Over 2,000 year old hidden star map found in medieval manuscript

(ORDO NEWS) — In a medieval text found in an Egyptian monastery, they found a secret map of the sky, compiled by the legendary ancient Greek astronomer Hipparchus of Nicaea.

While studying photographs of an ancient manuscript, the historian discovered the oldest map of the stars hidden under a medieval Christian text.

The discovered map may be the work of the Greek astronomer Hipparchus (190-120 BC), who plotted the coordinates of the stars on the map. The astronomer’s long-lost star catalog has been searched for centuries.

The manuscript was found in the Greek Orthodox monastery of St. Catherine in the Sinai Peninsula (Egypt). It contained Syriac texts from the 10th and 11th centuries. However, the texts were written on parchment, which was later reused. Below the new text were older Christian texts.

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Medieval text

In 2012, scholar Peter Williams of the University of Cambridge gave his students the task of studying the pages. Looking through the texts, one student found a passage in Greek that is often attributed to the astronomer Eratosthenes.

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Reconstructed hidden text

The pages were re-analyzed using multispectral imaging (photographing pages in different wavelengths of light). The researchers then used special algorithms to combine the images to make the hidden text, composed in the 10th and 11th centuries, clearer.

Looking through photographs of text that turned out to contain myths about the origin of the stars by Eratosthenes, written down in the fifth or sixth centuries, Williams discovered an unusual piece of text that prompted him to immediately contact experts at the French National Research Center (CNRS) in Paris. He probably found ancient stellar coordinates.

Since the Earth rotates periodically on its axis (called precession), the position of the stars in the night sky changes by about 1 degree every 75 years. This means that, using modern night sky maps, the researchers were able to see when the original observations were made.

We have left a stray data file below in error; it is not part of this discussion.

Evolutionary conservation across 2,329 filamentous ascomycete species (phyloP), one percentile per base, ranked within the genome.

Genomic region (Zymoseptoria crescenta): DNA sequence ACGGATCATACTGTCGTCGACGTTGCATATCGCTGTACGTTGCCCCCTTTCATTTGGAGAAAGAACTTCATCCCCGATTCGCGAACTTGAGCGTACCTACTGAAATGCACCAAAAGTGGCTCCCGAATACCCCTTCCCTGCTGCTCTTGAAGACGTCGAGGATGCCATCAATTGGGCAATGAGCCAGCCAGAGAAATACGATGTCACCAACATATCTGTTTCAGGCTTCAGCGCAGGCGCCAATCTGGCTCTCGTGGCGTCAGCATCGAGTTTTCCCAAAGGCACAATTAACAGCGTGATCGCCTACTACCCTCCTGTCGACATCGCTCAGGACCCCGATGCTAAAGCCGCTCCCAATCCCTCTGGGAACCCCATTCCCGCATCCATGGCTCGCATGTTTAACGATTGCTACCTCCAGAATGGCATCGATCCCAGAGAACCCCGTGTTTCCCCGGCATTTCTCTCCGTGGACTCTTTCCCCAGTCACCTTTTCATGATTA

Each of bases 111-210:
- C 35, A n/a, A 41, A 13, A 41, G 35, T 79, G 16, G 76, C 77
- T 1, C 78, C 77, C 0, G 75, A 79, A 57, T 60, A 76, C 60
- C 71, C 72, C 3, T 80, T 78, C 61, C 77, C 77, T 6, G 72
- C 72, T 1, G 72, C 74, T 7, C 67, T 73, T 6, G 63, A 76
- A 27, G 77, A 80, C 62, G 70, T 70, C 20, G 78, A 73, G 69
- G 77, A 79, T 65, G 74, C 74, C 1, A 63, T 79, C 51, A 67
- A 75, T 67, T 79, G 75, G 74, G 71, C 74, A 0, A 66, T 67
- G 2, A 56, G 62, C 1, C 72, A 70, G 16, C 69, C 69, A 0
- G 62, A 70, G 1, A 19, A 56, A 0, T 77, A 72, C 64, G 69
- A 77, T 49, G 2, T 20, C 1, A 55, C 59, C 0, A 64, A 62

The team of scientists found that the provided star coordinates correspond to coordinates around 129 BC, when Hipparchus lived. This method of determining time on a star chart is important because Hipparchus himself discovered precession.

Scientists have been searching for Hipparchus’ star catalog for many centuries. Ancient texts mention Hipparchus charting the stars, but no previous work has been found, and some believe that it may not have existed at all.

Previously, the Danish astronomer Tycho Brahe (16th century) suggested that Ptolemy stole the writings of Hipparchus.

The research team believes that the coordinates of several major constellations found in the later work were also obtained from Hipparchus, but the available evidence suggests that Ptolemy did not steal Hipparchus’ coordinates because Hipparchus’ work was much more accurate than Ptolemy’s.

The researchers hope that the method used to visualize old texts will be used in the future in the study of a huge number of other parchments stored in libraries.


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